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News Archive: September 2009

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9/21/09 - Congress Supports LPFM, But Will It Move The FCC? [link to this story]

In a highly-symbolic yet positive move last week, all five Federal Communications Commissioners told a House oversight hearing on FCC policies whether or not they support the creation of new low-power FM (LPFM) radio stations. The answer was unanimous: "yes, we will."

So, all that now needs to happen is for Congress to pass the long-languishing Local Community Radio Act (80 cosponsors in the House, and seven in the Senate at last count), and new LPFM stations will bloom like flowers in springtime, right?

Not quite: as I wrote about six months ago, getting Congress to remove artificial technical hamstrings on the service is just the first step toward a real, bona-fide expansion of the LPFM service. The FCC has a lot on its plate, FM broadcast spectrum has been gobbled up in the meantime, and Chairman Julius Genakowski seems much more focused on broadband issues than "plain old media" stuff.

In this case especially, the devil's in the crumbs. When the FCC approved an LPFM service nearly 10 years ago, it proposed two classifications - LP-100 (stations maxed at 100 watts of power) and LP-10 (stations maxed at 10 watts of power).

Were the FCC to change the parameters of the LPFM service to give it more parity with its neighbors on the dial, the major growth in the LPFM service would not come from new LP-100 stations, but rather from those in the LP-10 category. These are much more likely to fit into urbanized areas, but are classified as a lower-priority station when compared even to LP-100 operations.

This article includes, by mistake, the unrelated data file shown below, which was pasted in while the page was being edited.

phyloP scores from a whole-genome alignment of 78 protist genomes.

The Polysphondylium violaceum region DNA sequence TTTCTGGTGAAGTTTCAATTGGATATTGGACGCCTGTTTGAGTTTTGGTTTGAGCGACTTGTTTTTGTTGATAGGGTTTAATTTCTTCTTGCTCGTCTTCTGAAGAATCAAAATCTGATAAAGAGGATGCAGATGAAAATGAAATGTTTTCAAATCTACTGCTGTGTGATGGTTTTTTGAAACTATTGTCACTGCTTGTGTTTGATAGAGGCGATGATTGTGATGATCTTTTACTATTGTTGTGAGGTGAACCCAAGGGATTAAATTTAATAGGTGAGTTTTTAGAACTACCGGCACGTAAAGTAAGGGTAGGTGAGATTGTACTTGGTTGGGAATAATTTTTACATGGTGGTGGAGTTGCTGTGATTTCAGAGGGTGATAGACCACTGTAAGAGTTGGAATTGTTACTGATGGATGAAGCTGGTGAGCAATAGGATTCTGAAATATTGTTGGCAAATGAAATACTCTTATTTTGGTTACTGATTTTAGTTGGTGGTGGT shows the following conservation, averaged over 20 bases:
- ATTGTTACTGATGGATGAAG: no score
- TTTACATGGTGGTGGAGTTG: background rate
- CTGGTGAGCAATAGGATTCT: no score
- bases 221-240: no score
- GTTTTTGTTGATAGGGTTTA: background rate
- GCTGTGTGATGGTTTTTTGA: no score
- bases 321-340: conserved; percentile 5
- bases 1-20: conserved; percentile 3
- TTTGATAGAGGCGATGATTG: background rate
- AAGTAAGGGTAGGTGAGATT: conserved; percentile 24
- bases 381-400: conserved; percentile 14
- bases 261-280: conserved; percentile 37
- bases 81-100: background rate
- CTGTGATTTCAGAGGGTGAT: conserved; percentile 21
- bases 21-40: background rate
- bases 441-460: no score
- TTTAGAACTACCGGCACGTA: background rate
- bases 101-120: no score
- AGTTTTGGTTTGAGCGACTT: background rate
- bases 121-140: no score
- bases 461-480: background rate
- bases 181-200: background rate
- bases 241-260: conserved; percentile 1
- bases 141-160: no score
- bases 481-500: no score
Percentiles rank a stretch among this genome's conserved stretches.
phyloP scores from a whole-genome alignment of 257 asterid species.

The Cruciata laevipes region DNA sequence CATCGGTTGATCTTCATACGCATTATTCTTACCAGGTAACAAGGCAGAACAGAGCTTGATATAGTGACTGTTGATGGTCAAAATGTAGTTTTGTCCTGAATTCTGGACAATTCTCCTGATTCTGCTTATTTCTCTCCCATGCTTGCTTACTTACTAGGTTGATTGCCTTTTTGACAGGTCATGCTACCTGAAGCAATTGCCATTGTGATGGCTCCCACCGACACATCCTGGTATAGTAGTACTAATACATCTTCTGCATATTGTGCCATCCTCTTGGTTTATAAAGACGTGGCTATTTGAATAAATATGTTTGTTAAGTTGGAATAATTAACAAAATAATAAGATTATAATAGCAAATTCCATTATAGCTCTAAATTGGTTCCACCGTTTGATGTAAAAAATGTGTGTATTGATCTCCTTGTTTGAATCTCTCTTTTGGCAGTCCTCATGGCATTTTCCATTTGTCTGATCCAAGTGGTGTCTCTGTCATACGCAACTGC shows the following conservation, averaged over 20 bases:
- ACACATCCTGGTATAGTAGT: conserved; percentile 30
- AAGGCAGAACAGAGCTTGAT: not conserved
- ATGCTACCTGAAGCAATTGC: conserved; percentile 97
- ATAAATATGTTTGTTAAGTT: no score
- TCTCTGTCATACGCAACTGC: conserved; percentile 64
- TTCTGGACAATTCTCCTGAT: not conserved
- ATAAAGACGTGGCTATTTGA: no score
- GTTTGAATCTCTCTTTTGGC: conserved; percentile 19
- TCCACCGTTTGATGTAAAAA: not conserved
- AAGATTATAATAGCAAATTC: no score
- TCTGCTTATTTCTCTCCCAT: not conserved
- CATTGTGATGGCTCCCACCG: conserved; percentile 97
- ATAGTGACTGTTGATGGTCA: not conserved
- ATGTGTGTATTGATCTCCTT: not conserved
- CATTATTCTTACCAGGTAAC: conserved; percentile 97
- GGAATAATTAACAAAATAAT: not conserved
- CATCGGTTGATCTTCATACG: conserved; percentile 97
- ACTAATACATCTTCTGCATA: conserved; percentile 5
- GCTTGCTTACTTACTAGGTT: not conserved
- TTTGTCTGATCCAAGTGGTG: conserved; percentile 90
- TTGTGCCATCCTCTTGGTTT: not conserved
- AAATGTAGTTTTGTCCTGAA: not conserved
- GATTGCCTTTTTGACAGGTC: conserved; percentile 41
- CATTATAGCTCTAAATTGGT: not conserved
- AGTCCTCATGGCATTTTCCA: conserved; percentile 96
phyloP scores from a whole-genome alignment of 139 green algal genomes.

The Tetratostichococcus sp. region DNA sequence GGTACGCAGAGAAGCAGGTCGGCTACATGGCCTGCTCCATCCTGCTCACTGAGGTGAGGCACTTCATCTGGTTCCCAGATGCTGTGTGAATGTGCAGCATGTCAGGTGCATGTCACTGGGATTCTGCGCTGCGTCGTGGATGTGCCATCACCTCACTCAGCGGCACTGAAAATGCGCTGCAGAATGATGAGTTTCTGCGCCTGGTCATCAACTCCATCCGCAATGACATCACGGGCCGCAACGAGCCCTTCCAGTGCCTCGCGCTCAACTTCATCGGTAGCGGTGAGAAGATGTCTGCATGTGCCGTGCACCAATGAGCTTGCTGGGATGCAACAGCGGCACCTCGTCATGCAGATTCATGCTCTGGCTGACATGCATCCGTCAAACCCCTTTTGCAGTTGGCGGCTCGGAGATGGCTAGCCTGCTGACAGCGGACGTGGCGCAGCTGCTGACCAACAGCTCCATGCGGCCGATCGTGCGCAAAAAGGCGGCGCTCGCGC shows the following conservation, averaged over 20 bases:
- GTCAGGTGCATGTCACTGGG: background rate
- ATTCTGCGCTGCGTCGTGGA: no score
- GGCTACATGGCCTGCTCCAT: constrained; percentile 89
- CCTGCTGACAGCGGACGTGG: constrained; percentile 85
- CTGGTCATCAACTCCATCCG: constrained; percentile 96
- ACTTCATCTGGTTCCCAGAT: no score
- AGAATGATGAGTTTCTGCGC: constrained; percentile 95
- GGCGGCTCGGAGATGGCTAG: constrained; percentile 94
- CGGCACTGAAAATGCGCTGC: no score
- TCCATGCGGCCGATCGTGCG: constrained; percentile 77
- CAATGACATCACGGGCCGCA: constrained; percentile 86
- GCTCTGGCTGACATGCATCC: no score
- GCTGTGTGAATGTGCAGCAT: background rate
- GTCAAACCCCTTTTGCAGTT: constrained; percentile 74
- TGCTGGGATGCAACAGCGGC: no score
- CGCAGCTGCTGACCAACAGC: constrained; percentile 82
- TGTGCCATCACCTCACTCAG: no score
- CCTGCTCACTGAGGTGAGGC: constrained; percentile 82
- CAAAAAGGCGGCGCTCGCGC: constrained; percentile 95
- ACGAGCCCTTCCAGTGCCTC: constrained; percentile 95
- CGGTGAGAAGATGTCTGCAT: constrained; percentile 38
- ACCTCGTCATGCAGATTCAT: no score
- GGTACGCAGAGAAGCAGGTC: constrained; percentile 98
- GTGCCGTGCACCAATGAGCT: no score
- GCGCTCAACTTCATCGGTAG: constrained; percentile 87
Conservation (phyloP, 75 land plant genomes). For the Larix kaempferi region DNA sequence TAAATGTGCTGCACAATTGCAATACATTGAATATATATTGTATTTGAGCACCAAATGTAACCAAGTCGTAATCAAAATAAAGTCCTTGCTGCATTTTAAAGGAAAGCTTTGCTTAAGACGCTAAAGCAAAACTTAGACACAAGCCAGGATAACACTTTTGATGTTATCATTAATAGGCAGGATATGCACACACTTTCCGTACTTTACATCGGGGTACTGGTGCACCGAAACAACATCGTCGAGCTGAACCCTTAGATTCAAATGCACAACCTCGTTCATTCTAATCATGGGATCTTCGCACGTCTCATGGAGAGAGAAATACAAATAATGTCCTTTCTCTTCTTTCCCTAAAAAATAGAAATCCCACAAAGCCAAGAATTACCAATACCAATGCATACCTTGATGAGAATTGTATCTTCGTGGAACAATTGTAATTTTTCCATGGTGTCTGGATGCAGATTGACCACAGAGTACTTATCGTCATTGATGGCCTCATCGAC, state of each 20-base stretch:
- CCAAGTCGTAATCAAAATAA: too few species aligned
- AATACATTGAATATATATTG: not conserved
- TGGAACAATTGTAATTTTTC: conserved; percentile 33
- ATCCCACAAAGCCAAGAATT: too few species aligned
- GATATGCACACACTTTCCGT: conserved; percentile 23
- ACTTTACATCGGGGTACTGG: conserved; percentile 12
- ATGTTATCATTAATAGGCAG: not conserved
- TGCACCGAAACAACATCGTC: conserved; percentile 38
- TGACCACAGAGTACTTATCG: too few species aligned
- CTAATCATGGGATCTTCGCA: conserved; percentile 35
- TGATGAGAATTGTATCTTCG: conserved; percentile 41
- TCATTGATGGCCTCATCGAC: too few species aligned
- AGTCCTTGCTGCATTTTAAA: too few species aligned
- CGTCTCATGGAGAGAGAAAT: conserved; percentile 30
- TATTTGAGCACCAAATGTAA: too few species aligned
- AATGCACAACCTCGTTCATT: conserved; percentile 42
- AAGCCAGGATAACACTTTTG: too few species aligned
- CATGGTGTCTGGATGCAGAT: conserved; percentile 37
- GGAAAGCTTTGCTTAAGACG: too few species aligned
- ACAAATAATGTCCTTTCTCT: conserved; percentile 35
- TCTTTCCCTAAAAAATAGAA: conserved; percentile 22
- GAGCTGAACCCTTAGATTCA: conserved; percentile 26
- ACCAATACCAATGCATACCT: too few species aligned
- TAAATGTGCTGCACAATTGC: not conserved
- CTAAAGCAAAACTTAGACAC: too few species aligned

Unfortunately, the FCC has never issued an LP-10 license yet (much less opened a window to apply for one), and flowery rhetoric aside there appears no plans to do so anytime soon.

9/10/09 - FCC Names New Top Cop [link to this story]

The new chief of the agency's Enforcement Bureau is P. Michelle Ellison, who will assume her duties as of September 28.

Interestingly, Ms. Ellison was not part of the Enforcement Bureau (typically they like to promote from within their own bureaus). Instead, she's a lawyer - (soon to be former) "Deputy General Counsel, a position she has held for the last twelve years, and most recently served as Acting General Counsel of the FCC through July 2009."

Ms. Ellison also helped Mingon Clyburn make the transition to Commissioner earlier this year. In addition, she's handled "complex FCC litigation before the federal courts and varied practice at the agency, from her initial years of handling complex FCC litigation before the federal courts to here current focus on competition policy in the context of mergers and acquisitions and on spectrum and fraud matters involving billions in auctions and universal service funds."

Perhaps the high-point of the announcement is Ms. Ellison's co-chairmanship of the Commission's Localism Task Force. While said Task Force hasn't done a whole hell of a lot in the last year and a half, it would seem prudent to assume that Ms. Ellison understands the importance of localism to the media environment.

Whether this will change the Enforcement Bureau's policy toward unlicensed broadcasting is unclear, but for the first time in a while the FCC's top cop at least may have a clue as to why people risk contravening a law just in order to speak to each other. It's a lot to expect from a career lawyer, though.

Electronic civil disobedience will still most likely be the only way to get on the radio dial where you live - FCC staff report there are no plans to move along the LPFM proceeding anytime this year.